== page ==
The National Archives responded to a lawsuit filed this week by the American Center for Law and Justice (ACLJ) on behalf of museum visitors told to leave for wearing pro-life apparel.
Four individuals, part of three separate groups visiting the National Archives while in Washington D.C. for the March for Life on Jan. 20, were told by employees to remove their apparel with pro-life messaging, according to the ACLJ. On Friday, following the ACLJ’s filing of a lawsuit, the National Archives said it “sincerely” apologizes for the occurrence, which it is now “actively investigating.”
“As the home to the original Constitution and Bill of Rights, which enshrine the rights of free speech and religion, we sincerely apologize for this occurrence,” the statement reads. “NARA policy expressly allows all visitors to wear t-shirts, hats, buttons, etc. that display protest language, including religious and political speech.” (RELATED: Smithsonian Slapped With Lawsuit After Kicking Out Students Wearing Pro-Life Hats)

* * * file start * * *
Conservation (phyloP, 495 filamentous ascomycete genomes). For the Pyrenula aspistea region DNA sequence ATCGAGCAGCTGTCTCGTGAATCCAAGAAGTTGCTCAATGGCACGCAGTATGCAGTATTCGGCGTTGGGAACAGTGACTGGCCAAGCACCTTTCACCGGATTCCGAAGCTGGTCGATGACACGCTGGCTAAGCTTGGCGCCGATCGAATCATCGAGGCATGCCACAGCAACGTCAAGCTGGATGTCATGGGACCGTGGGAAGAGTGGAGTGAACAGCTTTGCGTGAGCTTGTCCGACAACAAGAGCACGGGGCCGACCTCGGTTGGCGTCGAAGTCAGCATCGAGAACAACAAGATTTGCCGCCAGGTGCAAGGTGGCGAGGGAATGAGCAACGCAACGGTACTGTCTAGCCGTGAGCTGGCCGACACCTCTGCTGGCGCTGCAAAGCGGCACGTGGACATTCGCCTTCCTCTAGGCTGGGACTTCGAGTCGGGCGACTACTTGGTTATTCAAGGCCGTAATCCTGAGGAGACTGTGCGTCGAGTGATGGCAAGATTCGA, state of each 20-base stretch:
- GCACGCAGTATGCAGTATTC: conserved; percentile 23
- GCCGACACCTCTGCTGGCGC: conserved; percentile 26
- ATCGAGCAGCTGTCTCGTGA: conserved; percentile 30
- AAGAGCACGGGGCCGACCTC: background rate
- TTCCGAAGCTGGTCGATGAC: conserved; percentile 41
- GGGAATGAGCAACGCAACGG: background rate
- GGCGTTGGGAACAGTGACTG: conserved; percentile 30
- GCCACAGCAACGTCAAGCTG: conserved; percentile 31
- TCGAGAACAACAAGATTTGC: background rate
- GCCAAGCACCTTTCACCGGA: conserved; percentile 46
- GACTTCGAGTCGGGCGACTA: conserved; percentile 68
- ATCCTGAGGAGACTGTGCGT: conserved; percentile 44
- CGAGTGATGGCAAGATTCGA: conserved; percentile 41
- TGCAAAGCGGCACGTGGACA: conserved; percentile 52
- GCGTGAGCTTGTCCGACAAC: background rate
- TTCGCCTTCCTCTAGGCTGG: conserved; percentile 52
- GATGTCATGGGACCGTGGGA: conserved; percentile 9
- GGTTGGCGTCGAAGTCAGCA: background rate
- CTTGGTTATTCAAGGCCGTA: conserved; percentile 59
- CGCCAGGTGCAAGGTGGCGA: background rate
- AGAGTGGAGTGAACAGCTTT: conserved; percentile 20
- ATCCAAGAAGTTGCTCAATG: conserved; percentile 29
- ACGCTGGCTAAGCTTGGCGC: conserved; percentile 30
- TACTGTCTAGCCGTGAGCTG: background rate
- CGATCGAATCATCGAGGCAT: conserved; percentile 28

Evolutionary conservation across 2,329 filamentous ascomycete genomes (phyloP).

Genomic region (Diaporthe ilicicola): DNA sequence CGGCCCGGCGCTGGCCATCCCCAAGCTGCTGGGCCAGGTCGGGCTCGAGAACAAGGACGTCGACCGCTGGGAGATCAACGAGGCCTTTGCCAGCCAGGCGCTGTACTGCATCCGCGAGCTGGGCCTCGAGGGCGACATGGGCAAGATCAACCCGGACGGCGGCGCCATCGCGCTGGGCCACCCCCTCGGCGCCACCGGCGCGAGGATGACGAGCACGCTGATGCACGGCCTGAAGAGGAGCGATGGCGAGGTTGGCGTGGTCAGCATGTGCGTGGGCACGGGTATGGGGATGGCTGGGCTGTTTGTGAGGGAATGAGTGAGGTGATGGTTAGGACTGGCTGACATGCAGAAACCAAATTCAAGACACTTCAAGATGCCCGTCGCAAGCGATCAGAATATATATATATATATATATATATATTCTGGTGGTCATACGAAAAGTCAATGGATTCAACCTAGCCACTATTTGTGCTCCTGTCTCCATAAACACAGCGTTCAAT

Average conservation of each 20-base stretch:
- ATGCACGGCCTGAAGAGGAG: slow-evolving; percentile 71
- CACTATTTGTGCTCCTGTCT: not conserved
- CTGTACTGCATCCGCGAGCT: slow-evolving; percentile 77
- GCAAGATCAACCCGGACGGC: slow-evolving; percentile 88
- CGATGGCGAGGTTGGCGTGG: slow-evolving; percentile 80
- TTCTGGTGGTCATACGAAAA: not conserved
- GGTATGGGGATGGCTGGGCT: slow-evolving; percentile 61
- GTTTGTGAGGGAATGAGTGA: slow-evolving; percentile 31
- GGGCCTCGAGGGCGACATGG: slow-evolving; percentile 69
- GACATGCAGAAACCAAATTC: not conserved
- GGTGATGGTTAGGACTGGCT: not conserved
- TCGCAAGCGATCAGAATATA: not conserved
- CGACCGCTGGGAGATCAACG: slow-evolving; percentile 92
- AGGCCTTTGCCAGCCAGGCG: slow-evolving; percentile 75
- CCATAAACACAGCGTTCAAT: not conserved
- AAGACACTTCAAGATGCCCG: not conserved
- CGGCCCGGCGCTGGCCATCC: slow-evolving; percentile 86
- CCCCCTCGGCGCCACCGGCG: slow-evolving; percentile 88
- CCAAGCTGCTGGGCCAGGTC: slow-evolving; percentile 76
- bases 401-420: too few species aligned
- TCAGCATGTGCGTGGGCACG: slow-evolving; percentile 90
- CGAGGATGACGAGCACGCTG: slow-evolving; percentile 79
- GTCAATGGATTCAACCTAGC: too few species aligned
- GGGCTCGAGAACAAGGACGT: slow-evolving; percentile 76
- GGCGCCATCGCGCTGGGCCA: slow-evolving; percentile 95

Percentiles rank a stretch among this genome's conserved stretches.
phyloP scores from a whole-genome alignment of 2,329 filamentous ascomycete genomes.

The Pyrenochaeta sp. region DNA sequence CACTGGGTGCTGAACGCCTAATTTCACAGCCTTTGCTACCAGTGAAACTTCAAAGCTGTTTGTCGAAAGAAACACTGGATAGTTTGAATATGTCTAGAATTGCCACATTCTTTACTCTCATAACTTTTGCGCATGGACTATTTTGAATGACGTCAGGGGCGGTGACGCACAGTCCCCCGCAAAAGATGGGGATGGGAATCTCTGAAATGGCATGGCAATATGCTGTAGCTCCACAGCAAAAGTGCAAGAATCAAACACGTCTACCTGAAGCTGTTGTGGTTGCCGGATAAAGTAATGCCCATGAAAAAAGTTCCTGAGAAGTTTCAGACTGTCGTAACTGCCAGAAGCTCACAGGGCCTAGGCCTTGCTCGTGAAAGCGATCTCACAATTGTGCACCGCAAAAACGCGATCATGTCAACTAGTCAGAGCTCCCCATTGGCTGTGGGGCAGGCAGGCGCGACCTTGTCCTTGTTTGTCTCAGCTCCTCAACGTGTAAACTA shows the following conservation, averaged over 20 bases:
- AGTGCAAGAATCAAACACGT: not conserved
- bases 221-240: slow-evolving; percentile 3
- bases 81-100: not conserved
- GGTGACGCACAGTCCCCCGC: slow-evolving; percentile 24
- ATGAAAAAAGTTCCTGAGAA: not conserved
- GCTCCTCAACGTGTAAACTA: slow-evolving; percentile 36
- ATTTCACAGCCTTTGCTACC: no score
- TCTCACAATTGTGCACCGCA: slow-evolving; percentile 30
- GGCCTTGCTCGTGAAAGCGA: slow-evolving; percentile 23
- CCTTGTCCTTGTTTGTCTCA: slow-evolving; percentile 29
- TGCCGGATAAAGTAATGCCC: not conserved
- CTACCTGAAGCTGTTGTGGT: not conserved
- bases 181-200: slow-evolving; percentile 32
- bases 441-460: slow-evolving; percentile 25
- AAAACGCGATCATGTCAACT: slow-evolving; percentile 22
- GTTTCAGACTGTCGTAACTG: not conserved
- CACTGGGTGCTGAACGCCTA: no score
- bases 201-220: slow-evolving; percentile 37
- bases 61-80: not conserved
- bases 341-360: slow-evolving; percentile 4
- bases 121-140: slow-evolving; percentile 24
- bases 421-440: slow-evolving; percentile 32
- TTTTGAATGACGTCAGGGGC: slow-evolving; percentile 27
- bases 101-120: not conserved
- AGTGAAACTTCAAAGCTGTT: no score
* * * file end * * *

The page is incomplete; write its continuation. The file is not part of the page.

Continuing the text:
BREAKING: We JUST filed a lawsuit against the National Archives.
A second federal institution has now been CAUGHT targeting pro-lifers – this time the National Archives Museum.
— ACLJ (@ACLJ) February 9, 2023
“Early indications are that our security officers quickly corrected their actions and, from that point forward, all visitors were permitted to enter our facility without needing to remove or cover their attire,” the National Archives continued. “We have reminded all of our security officers at our facilities across the country of the rights of visitors in this regard.”
ACLJ pointed out the irony of the event taking place at the National Archives in its announcement of the lawsuit.
“What is so egregious about this particular targeting is that it was done by the very federal institution that is home to our Declaration of Independence, our Constitution, and the Bill of Rights – the exact documents that call on our government to protect the freedoms of speech and religion, not trample on them,” the ACLJ wrote.
This is the second case the ACLJ filed this week on behalf of pro-life individuals against a federally funded national museum, with the first being the Smithsonian Air and Space Museum. Nine students and three parents in Washington D.C. for the March for Life visited the museum, where they were reportedly berated by employees and told their hats with the words “Rosary Pro-Life” were “political statements” not allowed inside the building.
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